i am young young young and i am sitting in the back of my parent’s car, the nice one, old and smooth and caramel coffee colored, so it’s before we lived in the white house with the dog who chewed the seat belts out. it’s cold out but the windows are down so that my dad can smoke and my mom is driving. my mom is nearly always driving. she says she’s a good driver and i believe it because she tells me so, even if my dad seems to think otherwise. i am sitting with my baby brother and it’s almost dark but not quite and we’re only alone because the road has been empty of hitchhikers. there’s mountain air on my face and my eyelashes and everything smells like cigarettes and incense and baby powder and i will fall asleep in this car. i will wake up in this car, and this feels like my forever.
i am five and i’m sitting on a couch that’s yellowbrownorange. it matches the tiger that came in the baby cookie box that we buy for my brother that sits next to me. there’s a gap in this apartment where my father should be (but when i think about it i know he is somewhere, i can picture it, a dirty white room, laughing or talking in low voices with a skinny dirty man whose smile is sad and sincere and keeps a pet ferret on a leash). my mother’s hair is shaved short and there’s a ring in her nose that my great aunts fret over. she sings along to the cassette tape on the chunky black stereo and she kisses my brother’s face. she’s beautiful and perfect and when i look up again her face is obscured by a video camera. “erika! say hi!”
the backyard of this house is attached to a playground before it disappears off into forest and mountains. in the wintertime i get my lips stuck to the safety bar above the slide and rip the skin off, scream at the blood dripping down my chin because i was too impatient to wait for my dad to return with a warm washcloth and unthaw me. late at night my parents shake me awake and carry me to the window and all three of us watch the bears try to get into the garbage bins that line the fence until i fall asleep again.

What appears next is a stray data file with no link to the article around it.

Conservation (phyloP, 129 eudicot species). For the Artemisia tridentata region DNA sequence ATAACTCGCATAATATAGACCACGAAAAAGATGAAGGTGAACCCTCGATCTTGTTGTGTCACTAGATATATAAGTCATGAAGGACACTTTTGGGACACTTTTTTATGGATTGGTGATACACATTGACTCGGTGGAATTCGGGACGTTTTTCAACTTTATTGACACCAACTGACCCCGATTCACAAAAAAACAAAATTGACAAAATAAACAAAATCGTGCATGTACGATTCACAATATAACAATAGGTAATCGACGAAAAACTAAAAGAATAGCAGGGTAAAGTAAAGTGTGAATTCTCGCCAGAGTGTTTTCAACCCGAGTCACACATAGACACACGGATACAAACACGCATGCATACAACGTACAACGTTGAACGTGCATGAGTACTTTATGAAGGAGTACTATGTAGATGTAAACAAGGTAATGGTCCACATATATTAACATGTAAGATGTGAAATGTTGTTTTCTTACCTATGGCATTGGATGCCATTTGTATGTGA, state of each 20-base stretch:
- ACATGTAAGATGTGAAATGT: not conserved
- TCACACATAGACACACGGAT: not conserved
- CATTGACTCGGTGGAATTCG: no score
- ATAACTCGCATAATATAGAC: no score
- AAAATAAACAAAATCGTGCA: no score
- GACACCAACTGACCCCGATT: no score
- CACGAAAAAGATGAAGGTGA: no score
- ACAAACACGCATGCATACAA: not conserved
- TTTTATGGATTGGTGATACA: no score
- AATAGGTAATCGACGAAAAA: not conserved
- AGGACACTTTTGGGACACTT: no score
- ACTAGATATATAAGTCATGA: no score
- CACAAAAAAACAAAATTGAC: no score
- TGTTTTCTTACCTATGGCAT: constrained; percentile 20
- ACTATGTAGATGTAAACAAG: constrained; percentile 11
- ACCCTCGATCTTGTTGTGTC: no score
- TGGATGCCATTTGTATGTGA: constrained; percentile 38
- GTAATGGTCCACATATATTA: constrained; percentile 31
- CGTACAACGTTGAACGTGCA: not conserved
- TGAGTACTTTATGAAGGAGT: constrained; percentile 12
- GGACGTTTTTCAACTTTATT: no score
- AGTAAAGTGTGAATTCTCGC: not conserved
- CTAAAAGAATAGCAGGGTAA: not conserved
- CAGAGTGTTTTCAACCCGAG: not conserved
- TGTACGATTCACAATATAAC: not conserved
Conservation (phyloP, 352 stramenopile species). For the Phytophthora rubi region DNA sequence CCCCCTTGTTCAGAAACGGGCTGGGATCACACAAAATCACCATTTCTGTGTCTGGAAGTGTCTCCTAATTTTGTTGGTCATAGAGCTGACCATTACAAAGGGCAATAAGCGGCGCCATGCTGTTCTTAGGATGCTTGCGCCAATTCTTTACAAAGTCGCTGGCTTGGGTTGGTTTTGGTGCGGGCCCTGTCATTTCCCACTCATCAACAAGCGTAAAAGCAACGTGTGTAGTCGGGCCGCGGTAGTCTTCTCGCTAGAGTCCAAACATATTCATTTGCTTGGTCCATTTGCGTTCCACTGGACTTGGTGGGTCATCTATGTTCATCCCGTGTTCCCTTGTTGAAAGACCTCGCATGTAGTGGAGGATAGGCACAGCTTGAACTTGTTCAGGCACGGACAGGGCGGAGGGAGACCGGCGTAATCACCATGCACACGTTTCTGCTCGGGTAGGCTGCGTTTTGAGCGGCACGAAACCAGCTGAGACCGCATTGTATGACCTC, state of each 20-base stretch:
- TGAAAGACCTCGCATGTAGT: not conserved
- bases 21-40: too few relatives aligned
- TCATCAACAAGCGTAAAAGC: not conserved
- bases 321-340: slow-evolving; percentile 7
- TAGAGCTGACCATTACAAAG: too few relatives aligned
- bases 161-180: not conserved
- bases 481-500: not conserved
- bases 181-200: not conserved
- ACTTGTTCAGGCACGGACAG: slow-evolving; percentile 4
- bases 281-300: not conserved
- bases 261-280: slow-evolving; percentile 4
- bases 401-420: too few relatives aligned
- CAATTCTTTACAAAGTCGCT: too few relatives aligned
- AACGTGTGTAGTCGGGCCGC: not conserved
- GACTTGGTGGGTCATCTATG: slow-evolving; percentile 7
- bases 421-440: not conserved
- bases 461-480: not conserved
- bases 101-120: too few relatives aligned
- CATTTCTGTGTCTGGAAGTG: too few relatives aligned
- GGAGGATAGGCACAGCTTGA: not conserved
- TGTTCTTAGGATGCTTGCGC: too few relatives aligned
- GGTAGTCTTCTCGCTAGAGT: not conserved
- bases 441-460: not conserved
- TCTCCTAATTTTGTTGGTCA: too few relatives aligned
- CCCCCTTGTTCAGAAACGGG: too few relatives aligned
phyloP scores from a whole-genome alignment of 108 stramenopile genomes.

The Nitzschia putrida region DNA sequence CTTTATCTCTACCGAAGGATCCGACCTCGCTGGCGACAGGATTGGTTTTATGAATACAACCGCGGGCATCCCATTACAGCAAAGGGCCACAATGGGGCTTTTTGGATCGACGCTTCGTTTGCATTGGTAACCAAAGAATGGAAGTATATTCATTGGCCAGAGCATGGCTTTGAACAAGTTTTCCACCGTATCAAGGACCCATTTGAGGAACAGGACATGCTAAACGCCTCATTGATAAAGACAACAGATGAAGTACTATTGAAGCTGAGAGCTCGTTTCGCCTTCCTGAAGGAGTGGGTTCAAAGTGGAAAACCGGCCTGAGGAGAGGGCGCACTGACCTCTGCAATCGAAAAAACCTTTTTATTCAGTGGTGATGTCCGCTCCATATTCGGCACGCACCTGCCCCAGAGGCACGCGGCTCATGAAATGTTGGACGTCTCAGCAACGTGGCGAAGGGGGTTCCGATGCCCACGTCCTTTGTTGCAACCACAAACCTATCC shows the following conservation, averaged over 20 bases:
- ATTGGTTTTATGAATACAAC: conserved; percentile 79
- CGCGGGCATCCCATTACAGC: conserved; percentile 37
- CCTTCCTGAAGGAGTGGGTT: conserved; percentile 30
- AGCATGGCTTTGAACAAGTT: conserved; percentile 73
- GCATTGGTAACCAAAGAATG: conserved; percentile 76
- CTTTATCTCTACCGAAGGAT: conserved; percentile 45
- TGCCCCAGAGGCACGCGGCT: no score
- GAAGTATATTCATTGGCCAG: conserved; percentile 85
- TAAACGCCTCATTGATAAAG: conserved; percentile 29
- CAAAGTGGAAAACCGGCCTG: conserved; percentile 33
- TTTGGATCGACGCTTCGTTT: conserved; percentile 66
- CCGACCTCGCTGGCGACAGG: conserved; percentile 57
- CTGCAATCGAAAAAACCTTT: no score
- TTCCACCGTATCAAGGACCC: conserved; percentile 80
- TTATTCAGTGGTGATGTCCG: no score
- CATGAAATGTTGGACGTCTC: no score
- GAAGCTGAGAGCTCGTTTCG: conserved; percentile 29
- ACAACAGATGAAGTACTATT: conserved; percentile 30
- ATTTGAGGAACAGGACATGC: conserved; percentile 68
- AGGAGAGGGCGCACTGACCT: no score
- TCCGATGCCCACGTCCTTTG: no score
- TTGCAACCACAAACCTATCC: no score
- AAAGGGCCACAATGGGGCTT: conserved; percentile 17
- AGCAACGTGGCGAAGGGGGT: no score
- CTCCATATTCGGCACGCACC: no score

in kitimat there are relatives that kiss me and scold my mother for taking the lord’s name in vain and a cousin with a collection of sparkling, shining bath beads. she gives me one and i keep it with me in my pocket, a secret gem i show only my mother.
and here are the gaps: an apartment with off white walls and my mother’s harshly bleached orange hair and telephone conversations that ended in shouting matches but a christmas that sparkled with poverty and love and family. my father is here in flashes only and i can’t remember my mother touching me though my visions of her are happy and bright so she must have done. was this before or after the plane?
we leave the mountains and end up here, where we walk everywhere and there are peonies in rich people’s gardens instead of sunflowers and heather plants lining the road. it’s bright blue and my mother is growing her hair out and my father plays any ball game i want with me up against the garage door, or out in the field around the corner, baseball and hockey and tennis, even, because we found an old racket somewhere. my brother and i share bunkbeds and when the fighting gets particularly bad we lie in the bottom together and i hug him to me and pretend that that means he doesn’t hear the same things i do. later they’ll both tell me details, my dad while we sit on the front step together and watch the cars go by “she tried to strangle me, pook” and my mother when i crawl into bed with her after she’s forgotten to get up again. i take a picture of both of them together on a disposable camera that my nana gives to me when she visits. my mother’s wearing her glasses that i love and my father’s hair is long the way it used to be, their clothes dark even though it’s summer and they have their arms around each other smiling, and this is how i like to remember everything. my dad draws the things out of his comic books with fantastic detail, spiderman and venom, and spawn, who i’m not allowed to read. my mother paints skeleton families and bright yellow flowers.
i’m standing in the hallway and my dad has a backpack hitched over his shoulder, dark green and yellow and red (was it mine?) and the baseball hat he’s started to wear all the time now. he’s telling me something, and then my mom is talking. he leaves and i’m used to it, by now, these gaps in my life where he leaves to work or see someone or live apart from us- they aren’t even gaps, not really. i go out to the backyard and i bring my brother with me, my best friend, and i tell him this because he’s too young to remember the gaps and i’m just old enough. if my mother is going to cry i don’t want him to see.
my dad doesn’t come back. the carpet in his basement apartment is the same yelloworangebrown as the couch in BC and an old man i don’t remember meeting but who i know is my grandfather lives above him. when i come to visit him he sits on the floor with his back against the couch and he holds onto me and he cries. there’s a picture of my mom on a shelf above the television. his friends (all skinny, dirty men with sincere sad smiles) come and go and i know most of them by name.
all of this is true.